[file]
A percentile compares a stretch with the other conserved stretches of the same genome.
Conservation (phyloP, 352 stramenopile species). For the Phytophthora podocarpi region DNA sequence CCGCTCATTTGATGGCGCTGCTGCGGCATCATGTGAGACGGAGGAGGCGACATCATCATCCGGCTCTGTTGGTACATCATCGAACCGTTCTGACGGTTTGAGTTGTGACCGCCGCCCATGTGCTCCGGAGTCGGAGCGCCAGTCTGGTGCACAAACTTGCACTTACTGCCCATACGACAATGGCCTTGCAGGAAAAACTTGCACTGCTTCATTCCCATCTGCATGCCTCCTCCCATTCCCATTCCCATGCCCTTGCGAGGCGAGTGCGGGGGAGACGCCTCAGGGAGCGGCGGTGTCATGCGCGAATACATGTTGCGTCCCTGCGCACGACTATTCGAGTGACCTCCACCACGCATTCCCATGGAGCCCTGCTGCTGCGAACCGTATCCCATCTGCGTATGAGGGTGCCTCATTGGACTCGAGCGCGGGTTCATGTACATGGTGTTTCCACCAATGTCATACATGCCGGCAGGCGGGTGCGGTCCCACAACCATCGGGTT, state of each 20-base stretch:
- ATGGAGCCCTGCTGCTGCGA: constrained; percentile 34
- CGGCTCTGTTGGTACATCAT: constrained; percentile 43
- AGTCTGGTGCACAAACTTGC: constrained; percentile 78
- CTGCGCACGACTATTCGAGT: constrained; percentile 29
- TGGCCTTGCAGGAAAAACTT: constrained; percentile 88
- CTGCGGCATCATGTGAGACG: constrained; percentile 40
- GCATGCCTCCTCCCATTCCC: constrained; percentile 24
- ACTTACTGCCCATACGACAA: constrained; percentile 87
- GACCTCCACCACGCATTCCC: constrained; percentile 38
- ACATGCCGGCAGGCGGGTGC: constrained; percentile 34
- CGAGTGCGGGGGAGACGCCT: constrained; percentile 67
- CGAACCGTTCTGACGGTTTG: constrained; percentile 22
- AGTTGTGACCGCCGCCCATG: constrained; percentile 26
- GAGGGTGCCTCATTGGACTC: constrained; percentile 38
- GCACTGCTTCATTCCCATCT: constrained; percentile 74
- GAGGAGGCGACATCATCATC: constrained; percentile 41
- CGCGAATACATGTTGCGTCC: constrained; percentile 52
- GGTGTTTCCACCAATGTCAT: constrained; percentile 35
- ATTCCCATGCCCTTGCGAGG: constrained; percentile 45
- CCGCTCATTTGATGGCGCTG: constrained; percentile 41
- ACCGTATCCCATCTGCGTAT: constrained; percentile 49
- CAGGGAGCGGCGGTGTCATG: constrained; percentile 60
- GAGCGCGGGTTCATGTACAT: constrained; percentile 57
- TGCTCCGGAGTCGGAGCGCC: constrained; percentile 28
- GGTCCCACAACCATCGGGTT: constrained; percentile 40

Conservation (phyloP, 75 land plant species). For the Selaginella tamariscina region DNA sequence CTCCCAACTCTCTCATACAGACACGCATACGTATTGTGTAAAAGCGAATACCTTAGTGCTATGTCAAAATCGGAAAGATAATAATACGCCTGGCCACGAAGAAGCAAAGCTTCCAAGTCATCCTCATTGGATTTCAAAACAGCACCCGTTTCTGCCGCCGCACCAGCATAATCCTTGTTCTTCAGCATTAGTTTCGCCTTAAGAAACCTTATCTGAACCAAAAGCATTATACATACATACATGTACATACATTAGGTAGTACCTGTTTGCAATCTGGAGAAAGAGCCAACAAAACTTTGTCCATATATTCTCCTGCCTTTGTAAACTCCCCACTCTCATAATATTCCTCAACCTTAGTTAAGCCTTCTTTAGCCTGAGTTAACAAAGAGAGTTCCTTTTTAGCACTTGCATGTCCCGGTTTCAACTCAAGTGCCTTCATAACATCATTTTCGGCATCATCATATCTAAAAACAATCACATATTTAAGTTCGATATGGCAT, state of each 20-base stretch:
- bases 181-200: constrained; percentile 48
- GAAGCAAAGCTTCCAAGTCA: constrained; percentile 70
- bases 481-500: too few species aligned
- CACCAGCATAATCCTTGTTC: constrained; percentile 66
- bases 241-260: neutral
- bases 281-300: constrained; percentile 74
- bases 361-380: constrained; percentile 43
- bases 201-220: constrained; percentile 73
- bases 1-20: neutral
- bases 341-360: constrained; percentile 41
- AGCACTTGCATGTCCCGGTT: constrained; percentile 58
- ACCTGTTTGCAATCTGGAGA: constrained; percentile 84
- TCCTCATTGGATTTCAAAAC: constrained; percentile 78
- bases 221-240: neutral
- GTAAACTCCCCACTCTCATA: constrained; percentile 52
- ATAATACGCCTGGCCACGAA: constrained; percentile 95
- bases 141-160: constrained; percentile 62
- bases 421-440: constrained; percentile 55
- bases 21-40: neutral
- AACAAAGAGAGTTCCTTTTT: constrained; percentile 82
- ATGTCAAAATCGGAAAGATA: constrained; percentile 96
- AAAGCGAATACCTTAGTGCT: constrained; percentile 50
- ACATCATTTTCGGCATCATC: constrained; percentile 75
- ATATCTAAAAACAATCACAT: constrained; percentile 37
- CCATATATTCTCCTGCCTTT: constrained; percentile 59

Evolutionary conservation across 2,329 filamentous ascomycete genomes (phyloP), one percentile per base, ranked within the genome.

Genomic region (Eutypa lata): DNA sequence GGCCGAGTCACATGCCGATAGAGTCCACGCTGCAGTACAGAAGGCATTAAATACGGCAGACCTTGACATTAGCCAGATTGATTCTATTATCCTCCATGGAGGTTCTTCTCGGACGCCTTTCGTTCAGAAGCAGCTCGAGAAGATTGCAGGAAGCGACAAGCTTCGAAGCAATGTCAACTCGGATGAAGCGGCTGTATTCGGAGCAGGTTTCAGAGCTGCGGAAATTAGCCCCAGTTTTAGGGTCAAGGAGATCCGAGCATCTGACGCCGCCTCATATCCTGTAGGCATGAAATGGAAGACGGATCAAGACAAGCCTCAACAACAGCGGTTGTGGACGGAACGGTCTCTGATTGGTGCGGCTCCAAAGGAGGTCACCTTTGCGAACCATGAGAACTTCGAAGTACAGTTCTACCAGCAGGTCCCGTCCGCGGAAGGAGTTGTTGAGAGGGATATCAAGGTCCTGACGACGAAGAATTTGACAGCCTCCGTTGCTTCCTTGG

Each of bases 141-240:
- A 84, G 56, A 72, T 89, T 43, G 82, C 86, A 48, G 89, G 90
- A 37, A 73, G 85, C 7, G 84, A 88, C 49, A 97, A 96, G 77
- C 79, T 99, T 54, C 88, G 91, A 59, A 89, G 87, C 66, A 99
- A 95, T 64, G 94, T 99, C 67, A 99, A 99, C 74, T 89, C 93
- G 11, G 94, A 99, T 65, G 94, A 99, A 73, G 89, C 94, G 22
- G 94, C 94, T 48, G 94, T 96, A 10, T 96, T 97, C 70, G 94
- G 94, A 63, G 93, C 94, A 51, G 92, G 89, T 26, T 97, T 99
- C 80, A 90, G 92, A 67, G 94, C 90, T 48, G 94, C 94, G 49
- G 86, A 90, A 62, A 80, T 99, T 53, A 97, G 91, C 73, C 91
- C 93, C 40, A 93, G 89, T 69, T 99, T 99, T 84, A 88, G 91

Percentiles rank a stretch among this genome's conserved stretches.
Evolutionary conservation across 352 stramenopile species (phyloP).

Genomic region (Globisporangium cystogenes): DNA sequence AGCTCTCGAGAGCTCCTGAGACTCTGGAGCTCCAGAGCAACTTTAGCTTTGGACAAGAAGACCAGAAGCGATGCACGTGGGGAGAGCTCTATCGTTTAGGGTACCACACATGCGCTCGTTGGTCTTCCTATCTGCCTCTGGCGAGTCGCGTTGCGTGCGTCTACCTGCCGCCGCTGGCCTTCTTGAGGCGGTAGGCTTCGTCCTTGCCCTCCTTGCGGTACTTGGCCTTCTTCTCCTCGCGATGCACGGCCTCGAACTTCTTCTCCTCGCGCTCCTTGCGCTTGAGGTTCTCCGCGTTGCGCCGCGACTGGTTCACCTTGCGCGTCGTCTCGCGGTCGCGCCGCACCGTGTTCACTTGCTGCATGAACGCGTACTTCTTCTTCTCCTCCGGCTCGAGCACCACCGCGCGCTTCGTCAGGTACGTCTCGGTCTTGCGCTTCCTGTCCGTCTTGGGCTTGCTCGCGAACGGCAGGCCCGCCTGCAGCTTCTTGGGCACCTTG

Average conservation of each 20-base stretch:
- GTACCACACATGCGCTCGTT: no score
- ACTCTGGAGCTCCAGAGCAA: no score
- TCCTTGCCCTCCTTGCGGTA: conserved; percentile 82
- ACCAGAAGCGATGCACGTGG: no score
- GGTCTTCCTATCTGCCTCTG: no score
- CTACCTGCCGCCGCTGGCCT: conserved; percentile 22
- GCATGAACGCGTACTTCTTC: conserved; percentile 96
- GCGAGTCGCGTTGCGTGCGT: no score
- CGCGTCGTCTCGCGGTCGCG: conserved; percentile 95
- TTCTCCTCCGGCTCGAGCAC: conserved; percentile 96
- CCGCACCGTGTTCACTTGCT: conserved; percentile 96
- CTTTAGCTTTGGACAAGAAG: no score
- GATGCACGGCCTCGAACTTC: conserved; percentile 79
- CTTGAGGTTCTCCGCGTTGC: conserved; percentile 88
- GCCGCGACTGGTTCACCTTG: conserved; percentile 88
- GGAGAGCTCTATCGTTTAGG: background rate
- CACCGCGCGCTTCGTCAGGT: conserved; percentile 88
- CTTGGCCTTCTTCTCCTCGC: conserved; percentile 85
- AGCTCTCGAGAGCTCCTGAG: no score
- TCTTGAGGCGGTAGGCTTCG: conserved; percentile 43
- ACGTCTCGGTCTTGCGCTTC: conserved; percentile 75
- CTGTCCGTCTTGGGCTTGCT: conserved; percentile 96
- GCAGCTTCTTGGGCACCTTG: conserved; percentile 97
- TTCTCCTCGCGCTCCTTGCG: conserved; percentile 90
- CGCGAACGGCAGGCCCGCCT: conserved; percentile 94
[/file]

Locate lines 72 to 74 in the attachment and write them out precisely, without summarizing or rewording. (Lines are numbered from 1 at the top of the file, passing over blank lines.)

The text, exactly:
- ACTCTGGAGCTCCAGAGCAA: no score
- TCCTTGCCCTCCTTGCGGTA: conserved; percentile 82
- ACCAGAAGCGATGCACGTGG: no score